Down and Out

  • Martin Amis. Lionel Asbo: State of England. Knopf, 2012.

In 2002 an English trash collector named Michael Carroll won £9.7 million in the National Lottery. After the traditional announcement that money wouldn’t change him, that all he wanted to buy was a small house next to a lake where he could fish, Carroll began spending his winnings on the usual lottery fare: cars, houses, and jewelry. He bought a mansion and then a field behind the mansion, which he turned into a stock-car racing track. He set off fireworks and signal flares, gleefully antagonizing his new neighbors. He staged days-long toga parties fueled by crack cocaine, caviar and champagne, for which the price of entry (for women) was to sleep with him. In 2005 Carroll was arrested for criminal damage after driving around his small Norfolk village, Downham Market, catapulting ball bearings at shop windows. He was punished with the Labour government’s controversial Anti-Social Behaviour Order (ASBO), a low-level sanction that used fines, electronic tagging, and control orders to combat petty crime, and which quickly became a symbol of Britain’s renewed class politics. Carroll spent the next eight years ostentatiously spending his winnings. In 2010 he was declared bankrupt and went on the dole. Last year he attempted to commit suicide twice.

The rise and fall of Michael Carroll provides the backbone of Martin Amis’s latest novel, Lionel Asbo: State of England. Asbo, formerly Pepperdine (in a nod to onomastic realism, Lionel, the youngest-ever ASBO recipient at age 3, changed his name), is a “brutally generic” Wayne Rooney look-alike. A professional criminal, he is the grotesque and thuggish fruit of David Cameron’s “broken Britain,” “the youngest of a very large family super-intended by a single parent who was barely old enough to vote.”  Asbo’s youth is measured out in the escalating seriousness of his crimes. At the beginning of the novel,  he spends his days robbing, extorting, and training his dogs to fight, energizing them with steaks laced with Tabasco sauce and cheap lager. He loves his mother but is enraged by the fact of her sex life. When he’s not watching internet porn he casually beats his girlfriends. He nags his nephew, Desmond, to carry a knife when he leaves the house, and not to stay cooped up all day reading but to go outside and steal cars. “I despair of you sometimes, Des,” he says. “Why aren’t you out smashing windows? It’s not healthy.”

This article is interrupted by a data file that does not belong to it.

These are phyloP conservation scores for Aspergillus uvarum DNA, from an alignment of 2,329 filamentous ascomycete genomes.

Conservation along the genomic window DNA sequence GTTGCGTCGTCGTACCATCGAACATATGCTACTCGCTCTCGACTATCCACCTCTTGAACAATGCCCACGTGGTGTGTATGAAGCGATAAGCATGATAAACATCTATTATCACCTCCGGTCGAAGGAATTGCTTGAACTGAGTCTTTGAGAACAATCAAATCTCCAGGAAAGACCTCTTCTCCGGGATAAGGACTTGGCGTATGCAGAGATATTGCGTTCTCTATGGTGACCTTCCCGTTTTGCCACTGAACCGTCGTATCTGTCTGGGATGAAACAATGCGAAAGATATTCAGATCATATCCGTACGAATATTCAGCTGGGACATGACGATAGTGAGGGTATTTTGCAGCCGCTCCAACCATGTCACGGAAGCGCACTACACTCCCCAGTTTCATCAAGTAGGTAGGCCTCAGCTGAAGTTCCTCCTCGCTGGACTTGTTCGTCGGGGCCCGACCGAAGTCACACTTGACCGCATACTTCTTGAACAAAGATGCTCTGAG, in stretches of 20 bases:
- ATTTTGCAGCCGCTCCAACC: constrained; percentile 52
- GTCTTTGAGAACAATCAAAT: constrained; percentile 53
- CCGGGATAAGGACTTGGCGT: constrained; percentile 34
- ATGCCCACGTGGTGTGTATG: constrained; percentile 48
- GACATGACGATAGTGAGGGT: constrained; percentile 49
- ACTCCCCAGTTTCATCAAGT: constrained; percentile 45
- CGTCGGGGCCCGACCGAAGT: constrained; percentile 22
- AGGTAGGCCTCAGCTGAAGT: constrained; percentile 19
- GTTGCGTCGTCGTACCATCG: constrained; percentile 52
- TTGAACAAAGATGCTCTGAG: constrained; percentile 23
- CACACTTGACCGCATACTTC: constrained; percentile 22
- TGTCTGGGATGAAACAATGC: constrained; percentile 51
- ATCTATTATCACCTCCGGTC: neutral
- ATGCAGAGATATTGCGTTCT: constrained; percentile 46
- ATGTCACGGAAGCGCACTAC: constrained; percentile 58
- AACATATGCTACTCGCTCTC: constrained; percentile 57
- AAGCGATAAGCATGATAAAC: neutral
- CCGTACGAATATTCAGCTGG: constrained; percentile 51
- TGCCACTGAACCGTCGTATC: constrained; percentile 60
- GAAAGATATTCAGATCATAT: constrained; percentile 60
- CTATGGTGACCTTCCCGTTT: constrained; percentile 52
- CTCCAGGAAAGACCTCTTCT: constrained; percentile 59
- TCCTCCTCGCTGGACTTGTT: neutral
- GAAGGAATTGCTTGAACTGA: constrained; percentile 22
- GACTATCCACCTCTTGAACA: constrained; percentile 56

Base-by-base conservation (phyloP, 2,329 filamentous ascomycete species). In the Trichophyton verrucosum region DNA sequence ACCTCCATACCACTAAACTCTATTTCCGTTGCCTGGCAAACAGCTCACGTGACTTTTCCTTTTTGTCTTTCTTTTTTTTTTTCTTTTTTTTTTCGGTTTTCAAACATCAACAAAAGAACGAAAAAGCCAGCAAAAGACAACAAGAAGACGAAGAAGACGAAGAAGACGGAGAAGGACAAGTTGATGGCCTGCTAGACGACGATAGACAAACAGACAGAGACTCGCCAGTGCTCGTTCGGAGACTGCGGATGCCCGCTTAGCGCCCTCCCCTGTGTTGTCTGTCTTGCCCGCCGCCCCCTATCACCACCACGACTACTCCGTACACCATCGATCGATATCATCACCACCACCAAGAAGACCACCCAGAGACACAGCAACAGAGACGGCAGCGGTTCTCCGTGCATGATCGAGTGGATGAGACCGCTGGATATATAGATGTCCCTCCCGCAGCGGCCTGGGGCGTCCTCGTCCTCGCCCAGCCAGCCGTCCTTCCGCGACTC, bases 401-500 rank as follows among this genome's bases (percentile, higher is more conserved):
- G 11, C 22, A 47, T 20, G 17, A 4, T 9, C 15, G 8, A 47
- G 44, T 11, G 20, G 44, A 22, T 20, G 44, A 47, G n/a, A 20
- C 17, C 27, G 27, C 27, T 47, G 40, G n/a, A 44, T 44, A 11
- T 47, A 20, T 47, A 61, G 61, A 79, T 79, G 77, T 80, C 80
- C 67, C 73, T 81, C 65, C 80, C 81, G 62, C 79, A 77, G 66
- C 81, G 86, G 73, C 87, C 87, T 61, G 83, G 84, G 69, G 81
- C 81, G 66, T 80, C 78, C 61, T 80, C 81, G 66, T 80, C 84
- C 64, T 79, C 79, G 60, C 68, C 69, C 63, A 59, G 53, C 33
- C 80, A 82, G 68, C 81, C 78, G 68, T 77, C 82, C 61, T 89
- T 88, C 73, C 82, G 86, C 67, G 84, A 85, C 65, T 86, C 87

Other recent London novels, such as John Lanchester’s Capital, have attempted to explore the variegation of contemporary London, where the destitute and affluent live cheek by jowl. Amis’s London trilogy, Money, London Fields, and The Information, was populated by a similarly diverse cast, and written at a point in his career when he might conceivably have had some first-hand knowledge of his subjects. But despite its subtitle, Lionel Asbo is not a state of England novel nor even a state of London novel at all: it is set in Diston, and Diston is a no-place, a dystopia of high rises and violent streets and dog fights, plucked from the nightmares of middle England. Diston’s is a psychotic geography, “with its burping, magmatic canal, its fizzly low-rise pylons, its buzzing waste.” Although it is a suburb of east London, it is peculiarly monocultural. Des has a Trinidadian father, but his is not a speaking part, and he disappears in the first few pages of the novel, left paralytic on a park bench, unresponsive to his son’s attempts to rouse him.